Sunday, May 15 was an auspicious day for members of Huong Dao, a Buddhist temple in Fort Worth, Texas. They laid the foundation stone for a 5.7 hectare extension that is expected to cost US$100 million. The new construction will include 840 stupas which will house various Buddhist teachings.
The groundbreaking ceremony was attended by high-ranking local officials, including Arlington Mayor Jim Ross, District 5 Councilmember Gyna Bivens, and Haltom City Mayor An Truong.
Mayor An Truong has been a member of the temple for over 20 years. A Vietnam War veteran, he served as a narcotics police officer for more than three decades before moving to the Tarrant County District Attorney’s Office. During this time he was an investigator for the Gang and Homicide Prosecution Unit. As a member of the early Buddhist temple, Mayor An Truog helped build one of the first small temples used by monks in Huong Dao.
The expansion project was named “The Ancient Sacred Buddhist Scripture Stupas” project in honor of the many stupas that will be built.
All the stupas will be constructed of granite and steel, and they will store the teachings of Tipitakathe “Triple Basket” of the Pali Canon, which consists of a collection of the discourses of the Buddha, the monastic code of conduct (Vinaya), and the Abhidhammaa collection of canonical texts.
The teachings will be translated into the languages of six countries, Cambodia, Laos, Myanmar, Sri Lanka, Thailand and Vietnam, and engraved on stone and bronze slabs.
Some of the stupas will rise up to 40 meters, making them visible far from the temple. According to the temple’s website:
The construction project of the 840 large and small Stupas is symbolic of the 84,000 Dhammas (Dhammakkhandhas or Khandhas), which are the teachings of the Great Enlightened One. They are the deep, pure and practical truth, the message of Compassion, Wisdom and Liberation that had, is and will send [sic] to all sentient beings for more than 25 centuries. They will continue to be passed on to our posterity, priceless and eternal treasures of the Dhamma for generations to come.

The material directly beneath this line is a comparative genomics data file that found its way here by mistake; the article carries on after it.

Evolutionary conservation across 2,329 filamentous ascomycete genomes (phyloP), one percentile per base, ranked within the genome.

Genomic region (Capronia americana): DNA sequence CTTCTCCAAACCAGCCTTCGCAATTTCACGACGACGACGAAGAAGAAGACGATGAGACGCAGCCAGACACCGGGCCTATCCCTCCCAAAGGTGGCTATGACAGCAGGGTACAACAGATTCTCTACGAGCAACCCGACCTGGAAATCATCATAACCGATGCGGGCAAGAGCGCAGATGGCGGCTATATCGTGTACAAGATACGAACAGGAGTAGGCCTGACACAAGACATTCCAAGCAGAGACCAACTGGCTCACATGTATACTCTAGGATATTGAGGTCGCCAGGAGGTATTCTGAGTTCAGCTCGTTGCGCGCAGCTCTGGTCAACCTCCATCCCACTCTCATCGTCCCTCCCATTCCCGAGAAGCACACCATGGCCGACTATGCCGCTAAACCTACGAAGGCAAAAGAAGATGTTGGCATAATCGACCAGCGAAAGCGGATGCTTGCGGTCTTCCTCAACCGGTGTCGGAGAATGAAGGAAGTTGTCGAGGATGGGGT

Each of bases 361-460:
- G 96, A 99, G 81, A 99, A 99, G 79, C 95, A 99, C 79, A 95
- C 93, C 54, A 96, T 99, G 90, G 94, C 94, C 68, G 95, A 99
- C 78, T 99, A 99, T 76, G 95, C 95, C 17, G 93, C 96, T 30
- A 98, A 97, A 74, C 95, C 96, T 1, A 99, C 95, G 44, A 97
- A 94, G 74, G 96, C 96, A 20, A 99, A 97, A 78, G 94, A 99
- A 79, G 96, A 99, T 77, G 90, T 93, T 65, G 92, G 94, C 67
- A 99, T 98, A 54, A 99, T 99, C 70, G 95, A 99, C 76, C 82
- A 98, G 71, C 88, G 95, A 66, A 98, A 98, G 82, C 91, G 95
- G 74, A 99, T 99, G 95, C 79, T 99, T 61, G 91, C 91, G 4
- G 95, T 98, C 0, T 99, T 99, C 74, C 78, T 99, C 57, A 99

(Chua Huong Dao)
A monk at the temple, Tue Nhan Bhikkhu, known to devotees as Reverend Nguyen, described the project: “During history, only Asian kings were usually able to raise funds to build a large sacred Buddhist site. All Buddhists around the world are invited to participate. The site will be an anchor for our rich culture and ancient architecture representing Asian Buddhist countries. (Fort Worth Report)
Huong Dao has been a cornerstone of the Fort Worth community for 25 years. It provides worship services to a congregation of approximately 1,000 people and contains a 1,115 square meter worship hall.
The temple performs various community functions. It is the site of health fairs throughout the year and offers devotees a variety of traditional Buddhist services, including weddings, funerals and meditation retreats. It is also a major food distribution point for starving families in the Fort Worth area.
Unfortunately, the temple and its members have not always been welcome in the area. Fort Worth council member Gina Bivens had this to say about the early days of the temple: “In the early days when the temple first came, people were harassed or assaulted. We rely on our teachings and meditation to help suppress violence in this area. (Fort Worth Report)
The Huong Dao Buddhist Temple is located at 4717 E. East Rosedale Street, Fort Worth, Texas 76105, north of the Stop Six Choice neighborhood.
Chùa Hương Đạo
Photo Gallery: Buddhist devotees celebrate Vesak 2022 with $100 million temple expansion (Fort Worth Report)
The temple lays the ‘foundation stone’ for the sacred stupas of the Buddhist scriptures during the sixth stage on May 15 (Fort Worth Report)
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